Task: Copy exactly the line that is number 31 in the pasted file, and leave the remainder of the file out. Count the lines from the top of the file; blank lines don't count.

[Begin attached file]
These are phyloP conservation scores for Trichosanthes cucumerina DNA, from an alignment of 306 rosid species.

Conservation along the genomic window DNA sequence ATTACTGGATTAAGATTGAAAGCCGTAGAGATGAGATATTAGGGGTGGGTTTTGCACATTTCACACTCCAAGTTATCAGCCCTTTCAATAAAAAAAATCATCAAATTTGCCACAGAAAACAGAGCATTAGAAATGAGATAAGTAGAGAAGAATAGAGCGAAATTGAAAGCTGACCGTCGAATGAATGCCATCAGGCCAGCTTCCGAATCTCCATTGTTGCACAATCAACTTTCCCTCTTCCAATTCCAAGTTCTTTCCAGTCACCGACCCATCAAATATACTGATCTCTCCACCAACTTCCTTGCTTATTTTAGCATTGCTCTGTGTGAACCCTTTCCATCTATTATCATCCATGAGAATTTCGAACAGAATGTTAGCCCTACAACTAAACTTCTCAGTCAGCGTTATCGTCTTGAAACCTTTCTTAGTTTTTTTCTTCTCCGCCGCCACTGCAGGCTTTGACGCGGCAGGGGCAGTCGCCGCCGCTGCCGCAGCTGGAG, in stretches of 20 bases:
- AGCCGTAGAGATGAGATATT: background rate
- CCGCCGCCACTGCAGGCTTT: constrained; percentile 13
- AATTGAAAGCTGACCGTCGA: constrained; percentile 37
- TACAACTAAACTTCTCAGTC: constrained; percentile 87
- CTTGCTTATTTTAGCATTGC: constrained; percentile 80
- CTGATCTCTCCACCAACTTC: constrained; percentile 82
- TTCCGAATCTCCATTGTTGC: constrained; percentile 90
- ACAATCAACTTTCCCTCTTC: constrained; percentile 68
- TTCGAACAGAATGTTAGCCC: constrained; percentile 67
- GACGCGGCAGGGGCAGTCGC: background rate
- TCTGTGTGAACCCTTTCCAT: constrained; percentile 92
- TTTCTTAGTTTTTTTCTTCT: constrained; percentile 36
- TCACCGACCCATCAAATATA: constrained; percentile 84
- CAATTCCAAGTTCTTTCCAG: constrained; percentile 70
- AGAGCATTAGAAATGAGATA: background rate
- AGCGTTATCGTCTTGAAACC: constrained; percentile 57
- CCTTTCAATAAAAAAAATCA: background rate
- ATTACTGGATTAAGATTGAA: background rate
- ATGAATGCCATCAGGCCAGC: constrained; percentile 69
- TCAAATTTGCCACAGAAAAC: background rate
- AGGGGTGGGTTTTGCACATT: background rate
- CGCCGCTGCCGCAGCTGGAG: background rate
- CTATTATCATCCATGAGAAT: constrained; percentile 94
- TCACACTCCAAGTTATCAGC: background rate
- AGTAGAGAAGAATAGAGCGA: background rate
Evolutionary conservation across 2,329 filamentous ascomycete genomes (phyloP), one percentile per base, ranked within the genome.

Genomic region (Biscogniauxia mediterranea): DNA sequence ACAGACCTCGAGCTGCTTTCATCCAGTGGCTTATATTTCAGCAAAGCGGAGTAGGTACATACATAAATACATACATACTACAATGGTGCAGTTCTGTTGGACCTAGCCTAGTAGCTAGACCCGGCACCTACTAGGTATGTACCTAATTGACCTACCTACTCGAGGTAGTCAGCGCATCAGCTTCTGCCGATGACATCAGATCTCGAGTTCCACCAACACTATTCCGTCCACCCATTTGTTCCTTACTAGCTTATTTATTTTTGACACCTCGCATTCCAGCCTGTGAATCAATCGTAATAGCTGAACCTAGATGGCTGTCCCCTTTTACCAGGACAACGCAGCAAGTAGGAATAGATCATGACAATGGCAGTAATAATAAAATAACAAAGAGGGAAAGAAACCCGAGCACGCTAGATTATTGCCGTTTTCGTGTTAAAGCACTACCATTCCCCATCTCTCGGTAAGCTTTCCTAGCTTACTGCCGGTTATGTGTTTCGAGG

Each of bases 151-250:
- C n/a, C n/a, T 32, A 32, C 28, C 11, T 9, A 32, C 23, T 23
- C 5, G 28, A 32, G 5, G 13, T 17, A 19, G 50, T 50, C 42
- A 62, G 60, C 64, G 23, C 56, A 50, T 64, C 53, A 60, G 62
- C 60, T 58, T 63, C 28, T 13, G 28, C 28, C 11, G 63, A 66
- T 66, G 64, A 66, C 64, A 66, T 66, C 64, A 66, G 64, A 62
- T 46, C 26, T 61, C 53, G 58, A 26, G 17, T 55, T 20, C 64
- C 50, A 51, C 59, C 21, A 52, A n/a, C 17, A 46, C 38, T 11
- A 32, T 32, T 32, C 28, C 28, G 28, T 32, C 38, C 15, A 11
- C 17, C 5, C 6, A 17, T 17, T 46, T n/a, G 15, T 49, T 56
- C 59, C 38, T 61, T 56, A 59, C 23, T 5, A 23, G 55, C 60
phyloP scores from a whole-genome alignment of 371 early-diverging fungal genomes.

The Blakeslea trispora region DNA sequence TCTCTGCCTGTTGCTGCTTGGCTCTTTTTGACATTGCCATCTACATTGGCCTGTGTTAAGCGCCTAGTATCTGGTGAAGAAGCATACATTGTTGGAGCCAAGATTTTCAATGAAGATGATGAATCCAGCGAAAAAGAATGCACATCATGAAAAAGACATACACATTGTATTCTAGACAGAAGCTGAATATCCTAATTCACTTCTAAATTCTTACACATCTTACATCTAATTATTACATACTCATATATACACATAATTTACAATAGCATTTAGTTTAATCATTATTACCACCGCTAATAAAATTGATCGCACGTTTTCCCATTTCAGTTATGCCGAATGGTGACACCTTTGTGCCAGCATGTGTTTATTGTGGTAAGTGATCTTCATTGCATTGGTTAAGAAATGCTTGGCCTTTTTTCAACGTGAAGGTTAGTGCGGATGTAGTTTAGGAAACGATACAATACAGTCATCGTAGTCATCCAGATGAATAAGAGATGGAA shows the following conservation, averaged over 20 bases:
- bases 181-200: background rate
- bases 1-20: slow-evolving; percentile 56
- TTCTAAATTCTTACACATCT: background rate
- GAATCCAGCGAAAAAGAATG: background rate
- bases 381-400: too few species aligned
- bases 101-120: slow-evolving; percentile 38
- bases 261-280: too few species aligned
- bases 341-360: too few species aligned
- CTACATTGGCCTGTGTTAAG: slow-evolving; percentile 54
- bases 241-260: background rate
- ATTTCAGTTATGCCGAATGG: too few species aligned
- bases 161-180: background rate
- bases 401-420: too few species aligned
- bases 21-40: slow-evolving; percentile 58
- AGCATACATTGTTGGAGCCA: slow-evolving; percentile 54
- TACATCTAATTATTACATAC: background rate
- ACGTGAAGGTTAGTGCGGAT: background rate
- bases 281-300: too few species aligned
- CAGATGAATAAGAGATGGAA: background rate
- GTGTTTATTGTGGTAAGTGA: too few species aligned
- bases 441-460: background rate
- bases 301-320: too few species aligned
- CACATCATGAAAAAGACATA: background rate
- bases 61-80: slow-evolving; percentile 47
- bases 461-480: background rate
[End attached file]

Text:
- C n/a, C n/a, T 32, A 32, C 28, C 11, T 9, A 32, C 23, T 23